Data Privacy in Healthcare: Q&A with Mirador Analytics’ Jamie Blackport
We spoke with Jamie Blackport, CEO of Mirador Analytics, about the importance of guaranteeing patient privacy while ensuring maximum utility of healthcare data, ongoing challenges to data privacy and where synthetic data fits into the healthcare data landscape.
Q: What does the current landscape around data privacy in healthcare look like?
The healthcare system generates approximately a trillion gigabytes of data annually, and this amount is doubling every two years. Therefore, the amount of data created over the next three years is likely to be more than the data created over the past 30 years. The ecosystem around this data is complex and constantly trying to build the infrastructure needed to sustain this growth in data?
As the data universe grows in healthcare, so do the opportunities for insight. There have been big leaps in the technology and techniques available for better data analysis. Increased accessibility, increased data and increased granularity is great for innovation. However, this can lead to nervousness of lawmakers, regulators, privacy experts and individuals whose data is involved in these healthcare systems. And we’re seeing increased discussion and proposed regulation from stakeholders. We’ve also seen as a company an increase in awareness of privacy risk from industry members, with more communication with global privacy offices and client legal teams looking to gain a better understanding of what they can do proactively to minimize privacy risk.
Firms that have traditionally used the safe harbor method of de-identification are now looking toward the use of the Expert Determination method for de-identified data and alternative insights. Safe Harbor has limitations in utility and doesn’t have the same, in-depth consideration of risk that Expert Determination methods do. Companies typically have a cautious approach as the shift to Expert Determination can be a big change to current processes, and education and support is needed along the way. From our perspective, attitudes to re-identification are maturing, and people are more aware of both the risks and the implications. This is a good thing, as it makes people consider privacy risk mitigation in the development of products.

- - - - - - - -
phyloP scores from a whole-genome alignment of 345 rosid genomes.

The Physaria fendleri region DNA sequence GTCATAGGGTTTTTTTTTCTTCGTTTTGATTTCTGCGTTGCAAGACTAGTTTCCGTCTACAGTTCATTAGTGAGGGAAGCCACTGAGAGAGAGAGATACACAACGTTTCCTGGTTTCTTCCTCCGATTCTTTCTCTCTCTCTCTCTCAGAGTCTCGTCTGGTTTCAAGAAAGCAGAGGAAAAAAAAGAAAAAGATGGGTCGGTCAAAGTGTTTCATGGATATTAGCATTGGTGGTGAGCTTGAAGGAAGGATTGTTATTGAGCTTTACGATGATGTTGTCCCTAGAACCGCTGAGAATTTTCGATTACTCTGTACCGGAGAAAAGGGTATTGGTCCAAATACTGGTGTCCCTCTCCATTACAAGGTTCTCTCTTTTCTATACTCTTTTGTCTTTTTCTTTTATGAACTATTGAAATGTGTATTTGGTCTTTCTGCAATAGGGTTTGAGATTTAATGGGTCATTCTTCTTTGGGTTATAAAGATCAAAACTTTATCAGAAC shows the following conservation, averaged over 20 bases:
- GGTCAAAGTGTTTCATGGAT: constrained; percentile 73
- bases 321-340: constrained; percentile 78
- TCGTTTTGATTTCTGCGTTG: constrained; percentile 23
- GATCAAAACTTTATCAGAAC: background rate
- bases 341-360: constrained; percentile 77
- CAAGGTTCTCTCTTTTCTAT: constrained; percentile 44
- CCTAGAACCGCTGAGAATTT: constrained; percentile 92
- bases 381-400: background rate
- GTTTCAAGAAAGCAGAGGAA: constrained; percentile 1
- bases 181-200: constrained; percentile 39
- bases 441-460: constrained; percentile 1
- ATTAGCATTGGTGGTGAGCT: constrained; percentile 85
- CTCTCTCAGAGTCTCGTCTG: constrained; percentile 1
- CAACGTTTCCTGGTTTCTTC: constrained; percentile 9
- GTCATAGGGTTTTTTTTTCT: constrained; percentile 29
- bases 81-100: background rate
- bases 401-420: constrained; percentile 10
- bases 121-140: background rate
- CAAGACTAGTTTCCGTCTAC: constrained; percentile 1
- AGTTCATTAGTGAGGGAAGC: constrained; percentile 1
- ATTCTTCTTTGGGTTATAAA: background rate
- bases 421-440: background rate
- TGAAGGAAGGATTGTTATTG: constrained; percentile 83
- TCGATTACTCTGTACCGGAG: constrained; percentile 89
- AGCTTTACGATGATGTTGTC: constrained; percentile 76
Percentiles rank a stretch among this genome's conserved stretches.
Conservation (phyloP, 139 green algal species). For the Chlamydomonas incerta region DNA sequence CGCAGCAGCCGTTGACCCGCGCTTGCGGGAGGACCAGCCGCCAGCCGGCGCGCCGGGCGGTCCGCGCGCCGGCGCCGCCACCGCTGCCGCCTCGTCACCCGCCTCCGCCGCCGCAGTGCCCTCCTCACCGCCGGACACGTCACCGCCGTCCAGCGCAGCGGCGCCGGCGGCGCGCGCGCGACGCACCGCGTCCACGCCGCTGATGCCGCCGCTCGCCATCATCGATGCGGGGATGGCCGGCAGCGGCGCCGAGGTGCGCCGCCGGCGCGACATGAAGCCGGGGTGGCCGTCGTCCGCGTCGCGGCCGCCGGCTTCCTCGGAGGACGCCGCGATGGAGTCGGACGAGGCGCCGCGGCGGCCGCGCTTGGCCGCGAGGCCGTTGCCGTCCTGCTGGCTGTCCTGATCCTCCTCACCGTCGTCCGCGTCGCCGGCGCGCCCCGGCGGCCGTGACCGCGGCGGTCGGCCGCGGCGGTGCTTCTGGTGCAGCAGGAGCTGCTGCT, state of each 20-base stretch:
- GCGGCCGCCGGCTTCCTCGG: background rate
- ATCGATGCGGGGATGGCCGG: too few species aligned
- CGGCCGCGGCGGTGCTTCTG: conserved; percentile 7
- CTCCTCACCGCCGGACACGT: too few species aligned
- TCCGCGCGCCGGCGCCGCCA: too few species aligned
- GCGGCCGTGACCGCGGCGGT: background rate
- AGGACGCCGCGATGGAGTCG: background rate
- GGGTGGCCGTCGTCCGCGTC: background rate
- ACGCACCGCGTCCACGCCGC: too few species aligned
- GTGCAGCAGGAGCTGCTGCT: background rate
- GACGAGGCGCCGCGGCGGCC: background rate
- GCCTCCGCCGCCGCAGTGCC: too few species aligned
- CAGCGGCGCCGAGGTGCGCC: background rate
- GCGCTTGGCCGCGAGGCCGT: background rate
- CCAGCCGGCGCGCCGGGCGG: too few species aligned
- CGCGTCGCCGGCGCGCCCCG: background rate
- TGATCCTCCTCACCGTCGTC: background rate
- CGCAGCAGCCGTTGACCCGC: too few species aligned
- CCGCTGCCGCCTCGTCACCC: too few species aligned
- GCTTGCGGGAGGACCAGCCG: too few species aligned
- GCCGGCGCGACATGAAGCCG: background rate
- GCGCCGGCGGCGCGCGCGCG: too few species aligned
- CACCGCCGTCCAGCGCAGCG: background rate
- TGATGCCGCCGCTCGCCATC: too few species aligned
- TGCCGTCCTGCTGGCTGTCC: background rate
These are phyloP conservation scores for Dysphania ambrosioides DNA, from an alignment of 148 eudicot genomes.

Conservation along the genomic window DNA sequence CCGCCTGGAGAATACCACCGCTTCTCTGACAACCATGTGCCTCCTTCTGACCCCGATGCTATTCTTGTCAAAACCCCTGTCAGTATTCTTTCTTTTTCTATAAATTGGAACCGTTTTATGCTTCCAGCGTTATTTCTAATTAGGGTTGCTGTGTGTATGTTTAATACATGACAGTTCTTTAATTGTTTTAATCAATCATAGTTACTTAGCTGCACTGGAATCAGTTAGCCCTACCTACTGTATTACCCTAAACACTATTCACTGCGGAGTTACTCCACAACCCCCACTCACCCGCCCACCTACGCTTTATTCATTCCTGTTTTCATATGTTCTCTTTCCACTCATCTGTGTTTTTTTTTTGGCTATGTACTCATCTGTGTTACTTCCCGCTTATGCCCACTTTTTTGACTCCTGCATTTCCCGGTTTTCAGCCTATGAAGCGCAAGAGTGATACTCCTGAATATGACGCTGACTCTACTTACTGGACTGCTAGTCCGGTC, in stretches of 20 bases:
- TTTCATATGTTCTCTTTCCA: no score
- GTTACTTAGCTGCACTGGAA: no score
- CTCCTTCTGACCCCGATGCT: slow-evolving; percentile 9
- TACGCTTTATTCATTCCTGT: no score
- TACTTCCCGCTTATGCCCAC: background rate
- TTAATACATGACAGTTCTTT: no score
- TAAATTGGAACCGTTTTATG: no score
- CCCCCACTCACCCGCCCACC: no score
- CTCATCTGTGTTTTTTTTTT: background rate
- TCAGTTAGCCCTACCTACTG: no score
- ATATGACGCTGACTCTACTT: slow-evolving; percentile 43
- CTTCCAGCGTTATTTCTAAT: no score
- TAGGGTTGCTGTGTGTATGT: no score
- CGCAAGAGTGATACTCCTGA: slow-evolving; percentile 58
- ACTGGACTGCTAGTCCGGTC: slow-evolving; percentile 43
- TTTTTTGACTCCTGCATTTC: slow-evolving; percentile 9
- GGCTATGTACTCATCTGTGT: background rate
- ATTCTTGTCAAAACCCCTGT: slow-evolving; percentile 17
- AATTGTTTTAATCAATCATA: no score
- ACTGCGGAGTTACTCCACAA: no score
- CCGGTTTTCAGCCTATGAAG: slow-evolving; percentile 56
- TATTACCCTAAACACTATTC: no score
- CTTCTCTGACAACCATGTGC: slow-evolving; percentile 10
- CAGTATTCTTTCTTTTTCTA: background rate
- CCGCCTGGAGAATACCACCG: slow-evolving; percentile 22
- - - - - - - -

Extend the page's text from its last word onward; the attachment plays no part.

Q: Why is guaranteeing patient privacy important now more than ever? How is Mirador working with industry stakeholders to ensure privacy is protected while also allowing for maximum utility of data?
Data is the fuel, the glue and the product of the new healthcare ecosystem. Data connectivity is a driving force behind innovation and healthcare transformation. Unfortunately, as connectivity increases, so does risk. As more data is connected, clearer profiles of individuals’ lives start to be built. If this isn’t done with consideration of an individual’s right to privacy, it could erode trust with stakeholders and also (were things to go wrong) potentially have damaging implications to individuals.
Our support involves advice, education and validation in relation to disclosure risk. Many assume our interaction starts once data has been de-identified and that we focus on validation. However, we often start much earlier than that. For example, we support the development stages of new products, planning for dataset joins or analytics planning to ensure risk mitigation throughout. Our upfront input on disclosure risk helps rollout go more smoothly and better prepares teams for discussions on re-identification risk with vendors and potential customers. Thinking about privacy first enables the integration of automated solutions that reduce time to delivery and also allows teams more time to think about data utility, allowing us to focus on maximizing relevant granularity in an easier way.